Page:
When Sophie's roommate Jason Christie--a.k.a. doctor-in-training and serial nurse-dater--joins the pact, he vows to weed out the bad ones for her. But with his rejection of every guy Sophie meets, she begins to wonder if he's got an ulterior motive. And anyway, why does she always have so much more fun with Jason than with the guys she's actually trying to date?

While desperately seeking her "happy for now," could Sophie stumble into her "happily ever after?"

High Tea, Book 2 - No More Terrible Dates

Twenty-five-year-old personal assistant Darcy Evans likes to be in control of her life. But there's one thing she can't get a handle on: men.

Sick of terrible dates, she makes a pact with her friends to only date good guys. But it's tough out there. From the liars and cheats to the positively weird, where's a modern day hero when you want one?

Then, when her boss buys an art gallery, Darcy's forced to work with photographer Alex Walsh. He's a blast from her past and definitely not hero material. Ridiculously handsome and charming, he's all those distracting things Darcy doesn't need, especially when she can't forgive him for what happened back in high school.

With Darcy holding out for a hero, will she miss the perfect man right under her nose?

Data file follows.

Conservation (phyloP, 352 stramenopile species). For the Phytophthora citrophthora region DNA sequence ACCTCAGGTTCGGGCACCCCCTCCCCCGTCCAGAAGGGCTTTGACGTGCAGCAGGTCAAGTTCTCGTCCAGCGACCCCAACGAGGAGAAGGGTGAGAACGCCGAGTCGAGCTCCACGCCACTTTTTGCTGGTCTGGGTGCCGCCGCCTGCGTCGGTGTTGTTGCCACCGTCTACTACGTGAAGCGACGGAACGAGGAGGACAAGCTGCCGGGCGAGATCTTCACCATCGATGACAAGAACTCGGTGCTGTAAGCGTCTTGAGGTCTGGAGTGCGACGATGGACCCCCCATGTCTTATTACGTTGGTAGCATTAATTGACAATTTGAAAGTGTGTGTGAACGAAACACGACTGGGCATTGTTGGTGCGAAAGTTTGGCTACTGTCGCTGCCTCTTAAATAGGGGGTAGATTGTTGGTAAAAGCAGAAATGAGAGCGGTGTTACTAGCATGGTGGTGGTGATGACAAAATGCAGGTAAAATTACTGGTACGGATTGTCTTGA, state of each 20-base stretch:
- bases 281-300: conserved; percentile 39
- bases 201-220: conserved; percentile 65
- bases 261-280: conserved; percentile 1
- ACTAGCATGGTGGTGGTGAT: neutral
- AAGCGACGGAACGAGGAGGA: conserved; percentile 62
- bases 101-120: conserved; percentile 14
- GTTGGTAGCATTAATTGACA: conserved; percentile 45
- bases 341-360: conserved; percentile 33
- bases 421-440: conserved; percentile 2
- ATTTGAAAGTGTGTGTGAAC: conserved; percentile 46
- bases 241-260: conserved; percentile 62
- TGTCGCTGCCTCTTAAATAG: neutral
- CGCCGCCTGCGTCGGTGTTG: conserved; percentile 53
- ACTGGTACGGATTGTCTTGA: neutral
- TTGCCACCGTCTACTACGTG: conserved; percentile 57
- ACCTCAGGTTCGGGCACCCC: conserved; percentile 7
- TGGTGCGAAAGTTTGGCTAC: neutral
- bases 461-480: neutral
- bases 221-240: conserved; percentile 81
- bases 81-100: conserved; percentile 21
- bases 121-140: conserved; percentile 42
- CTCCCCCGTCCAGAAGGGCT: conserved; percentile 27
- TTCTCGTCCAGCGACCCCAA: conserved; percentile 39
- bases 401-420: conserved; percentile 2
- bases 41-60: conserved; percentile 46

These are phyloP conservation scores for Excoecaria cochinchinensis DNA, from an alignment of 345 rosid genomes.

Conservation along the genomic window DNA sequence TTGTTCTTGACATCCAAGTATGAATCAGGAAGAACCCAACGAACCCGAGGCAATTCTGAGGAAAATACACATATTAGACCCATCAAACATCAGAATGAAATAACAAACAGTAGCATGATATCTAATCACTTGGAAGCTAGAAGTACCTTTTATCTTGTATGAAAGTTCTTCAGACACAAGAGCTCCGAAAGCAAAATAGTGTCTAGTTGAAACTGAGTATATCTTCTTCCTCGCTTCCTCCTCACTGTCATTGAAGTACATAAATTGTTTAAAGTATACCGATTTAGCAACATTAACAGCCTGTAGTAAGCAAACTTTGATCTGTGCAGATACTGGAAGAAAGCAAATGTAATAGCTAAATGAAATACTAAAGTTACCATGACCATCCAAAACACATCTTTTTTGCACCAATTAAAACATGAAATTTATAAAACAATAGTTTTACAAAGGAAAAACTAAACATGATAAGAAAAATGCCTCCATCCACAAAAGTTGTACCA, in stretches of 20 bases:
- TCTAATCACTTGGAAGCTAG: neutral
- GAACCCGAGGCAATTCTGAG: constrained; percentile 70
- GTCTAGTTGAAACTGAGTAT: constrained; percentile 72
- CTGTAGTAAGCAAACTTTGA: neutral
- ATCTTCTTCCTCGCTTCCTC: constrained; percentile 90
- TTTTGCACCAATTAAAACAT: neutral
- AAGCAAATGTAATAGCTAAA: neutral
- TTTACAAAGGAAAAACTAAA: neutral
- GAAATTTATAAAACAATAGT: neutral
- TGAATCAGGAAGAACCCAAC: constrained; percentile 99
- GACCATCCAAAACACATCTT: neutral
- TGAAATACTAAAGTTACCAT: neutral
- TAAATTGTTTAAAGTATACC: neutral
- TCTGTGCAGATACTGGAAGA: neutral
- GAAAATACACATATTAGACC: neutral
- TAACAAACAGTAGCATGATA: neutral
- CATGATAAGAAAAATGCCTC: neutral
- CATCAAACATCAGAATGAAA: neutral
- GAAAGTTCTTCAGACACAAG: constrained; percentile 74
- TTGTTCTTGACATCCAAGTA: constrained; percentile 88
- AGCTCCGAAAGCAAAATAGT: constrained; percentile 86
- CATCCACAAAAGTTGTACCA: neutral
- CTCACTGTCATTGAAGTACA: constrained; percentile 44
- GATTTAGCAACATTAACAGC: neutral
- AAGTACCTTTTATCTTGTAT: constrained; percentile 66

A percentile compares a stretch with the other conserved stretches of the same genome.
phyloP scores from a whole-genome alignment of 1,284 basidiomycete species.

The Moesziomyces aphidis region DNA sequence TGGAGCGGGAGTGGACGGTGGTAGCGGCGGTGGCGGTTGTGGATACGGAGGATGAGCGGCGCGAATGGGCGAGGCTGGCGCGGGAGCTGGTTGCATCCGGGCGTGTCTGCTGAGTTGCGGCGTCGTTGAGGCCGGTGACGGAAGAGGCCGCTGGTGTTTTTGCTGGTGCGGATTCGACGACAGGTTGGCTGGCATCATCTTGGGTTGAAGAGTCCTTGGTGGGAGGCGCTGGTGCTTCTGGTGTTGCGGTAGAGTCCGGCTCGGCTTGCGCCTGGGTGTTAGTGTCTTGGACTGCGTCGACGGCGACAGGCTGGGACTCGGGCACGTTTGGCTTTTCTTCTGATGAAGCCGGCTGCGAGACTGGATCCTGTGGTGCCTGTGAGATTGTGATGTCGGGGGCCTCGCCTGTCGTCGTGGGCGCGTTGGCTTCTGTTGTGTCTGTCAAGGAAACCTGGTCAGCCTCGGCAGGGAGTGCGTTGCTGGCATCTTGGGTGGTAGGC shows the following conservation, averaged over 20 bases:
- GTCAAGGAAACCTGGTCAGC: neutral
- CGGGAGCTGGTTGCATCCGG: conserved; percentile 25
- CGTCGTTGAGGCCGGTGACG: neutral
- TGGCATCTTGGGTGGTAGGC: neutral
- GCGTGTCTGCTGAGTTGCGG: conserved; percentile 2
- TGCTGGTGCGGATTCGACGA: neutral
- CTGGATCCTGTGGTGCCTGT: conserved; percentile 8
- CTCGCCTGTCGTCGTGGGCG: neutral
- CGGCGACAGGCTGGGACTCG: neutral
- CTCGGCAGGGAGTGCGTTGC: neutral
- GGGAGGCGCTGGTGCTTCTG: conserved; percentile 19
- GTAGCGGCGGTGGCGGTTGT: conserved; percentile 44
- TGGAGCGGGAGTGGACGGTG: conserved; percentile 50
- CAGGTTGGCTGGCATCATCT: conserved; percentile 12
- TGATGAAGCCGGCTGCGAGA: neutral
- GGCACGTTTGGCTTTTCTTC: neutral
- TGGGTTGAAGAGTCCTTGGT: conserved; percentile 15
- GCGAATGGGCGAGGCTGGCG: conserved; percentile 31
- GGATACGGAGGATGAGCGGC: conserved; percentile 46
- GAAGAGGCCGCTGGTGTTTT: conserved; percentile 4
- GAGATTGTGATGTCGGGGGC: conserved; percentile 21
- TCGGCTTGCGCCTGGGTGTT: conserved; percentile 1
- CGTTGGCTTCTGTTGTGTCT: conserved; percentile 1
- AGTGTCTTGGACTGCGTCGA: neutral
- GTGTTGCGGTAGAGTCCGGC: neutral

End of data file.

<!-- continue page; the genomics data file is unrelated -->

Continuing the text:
High Tea, Book 3 - No More Horrible Dates

What do you do when you want to find your happily ever after, but you're stuck in a fake relationship with the last guy you'd ever want to date?

Twenty-five-year-old Erin Andrews has got a problem. She works for the country's most successful rugby team but a bitter past tells her all pro sports players are self-satisfied, arrogant jerks. There's no way on this sweet Earth she'd date one. That's why she agrees to a pact with her best friends to find good guys to date, and for her that definitely does not include guys like the "Wild Boy of Rugby," Nick Zachary.

So, when Nick is in desperate need of a reputation rehab, the big bosses turn to her as the nice, ordinary girl who can get his image back on track. For Erin, being that girl is the last thing she would ever want to do. That is until she realizes just how much being Nick's high profile fake girlfriend can do for her dream of becoming a fashion designer.

But playing this game of make-believe begins to feel real, and Erin wonders if the "Wild Boy of Rugby" could be her happily ever after…

Thanks to Kate for sharing her books with our readers!

How to win: Use Rafflecopter to enter the giveaway. If you have any questions, feel free to contact us. If you have trouble using Rafflecopter on our blog, enter the giveaway here

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Giveaway ends November 20th at midnight EST.

Thursday, November 14, 2019

Book Review: Roping Your Heart

Roping Your Heart (Love in Everton, book two)
by Fabiola Francisco